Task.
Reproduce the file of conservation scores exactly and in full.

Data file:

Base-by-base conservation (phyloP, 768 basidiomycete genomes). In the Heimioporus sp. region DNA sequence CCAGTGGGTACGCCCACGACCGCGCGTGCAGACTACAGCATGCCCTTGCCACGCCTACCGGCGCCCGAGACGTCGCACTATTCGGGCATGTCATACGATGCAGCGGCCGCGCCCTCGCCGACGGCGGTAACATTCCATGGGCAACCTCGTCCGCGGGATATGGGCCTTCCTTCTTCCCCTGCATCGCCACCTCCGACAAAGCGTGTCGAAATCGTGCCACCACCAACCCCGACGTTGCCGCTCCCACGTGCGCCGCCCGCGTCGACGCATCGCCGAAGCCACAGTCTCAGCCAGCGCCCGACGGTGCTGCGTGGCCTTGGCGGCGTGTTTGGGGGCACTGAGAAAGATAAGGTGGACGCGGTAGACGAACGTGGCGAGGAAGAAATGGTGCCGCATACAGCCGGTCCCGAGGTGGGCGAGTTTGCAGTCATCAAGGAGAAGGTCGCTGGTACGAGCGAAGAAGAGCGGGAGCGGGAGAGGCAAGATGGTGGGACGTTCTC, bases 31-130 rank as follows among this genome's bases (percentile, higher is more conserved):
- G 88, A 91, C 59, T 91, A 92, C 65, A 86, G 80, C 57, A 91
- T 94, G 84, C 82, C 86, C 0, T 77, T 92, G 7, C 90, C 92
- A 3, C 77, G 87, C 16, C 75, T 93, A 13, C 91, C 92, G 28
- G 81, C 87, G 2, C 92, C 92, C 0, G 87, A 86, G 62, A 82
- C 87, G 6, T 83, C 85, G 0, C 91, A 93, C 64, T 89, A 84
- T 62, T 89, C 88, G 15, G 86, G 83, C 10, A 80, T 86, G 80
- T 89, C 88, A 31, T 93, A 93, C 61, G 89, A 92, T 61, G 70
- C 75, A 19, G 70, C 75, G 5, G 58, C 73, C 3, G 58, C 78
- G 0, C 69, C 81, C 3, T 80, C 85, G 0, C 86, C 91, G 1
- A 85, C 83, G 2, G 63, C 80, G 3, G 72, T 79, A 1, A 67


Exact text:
Base-by-base conservation (phyloP, 768 basidiomycete genomes). In the Heimioporus sp. region DNA sequence CCAGTGGGTACGCCCACGACCGCGCGTGCAGACTACAGCATGCCCTTGCCACGCCTACCGGCGCCCGAGACGTCGCACTATTCGGGCATGTCATACGATGCAGCGGCCGCGCCCTCGCCGACGGCGGTAACATTCCATGGGCAACCTCGTCCGCGGGATATGGGCCTTCCTTCTTCCCCTGCATCGCCACCTCCGACAAAGCGTGTCGAAATCGTGCCACCACCAACCCCGACGTTGCCGCTCCCACGTGCGCCGCCCGCGTCGACGCATCGCCGAAGCCACAGTCTCAGCCAGCGCCCGACGGTGCTGCGTGGCCTTGGCGGCGTGTTTGGGGGCACTGAGAAAGATAAGGTGGACGCGGTAGACGAACGTGGCGAGGAAGAAATGGTGCCGCATACAGCCGGTCCCGAGGTGGGCGAGTTTGCAGTCATCAAGGAGAAGGTCGCTGGTACGAGCGAAGAAGAGCGGGAGCGGGAGAGGCAAGATGGTGGGACGTTCTC, bases 31-130 rank as follows among this genome's bases (percentile, higher is more conserved):
- G 88, A 91, C 59, T 91, A 92, C 65, A 86, G 80, C 57, A 91
- T 94, G 84, C 82, C 86, C 0, T 77, T 92, G 7, C 90, C 92
- A 3, C 77, G 87, C 16, C 75, T 93, A 13, C 91, C 92, G 28
- G 81, C 87, G 2, C 92, C 92, C 0, G 87, A 86, G 62, A 82
- C 87, G 6, T 83, C 85, G 0, C 91, A 93, C 64, T 89, A 84
- T 62, T 89, C 88, G 15, G 86, G 83, C 10, A 80, T 86, G 80
- T 89, C 88, A 31, T 93, A 93, C 61, G 89, A 92, T 61, G 70
- C 75, A 19, G 70, C 75, G 5, G 58, C 73, C 3, G 58, C 78
- G 0, C 69, C 81, C 3, T 80, C 85, G 0, C 86, C 91, G 1
- A 85, C 83, G 2, G 63, C 80, G 3, G 72, T 79, A 1, A 67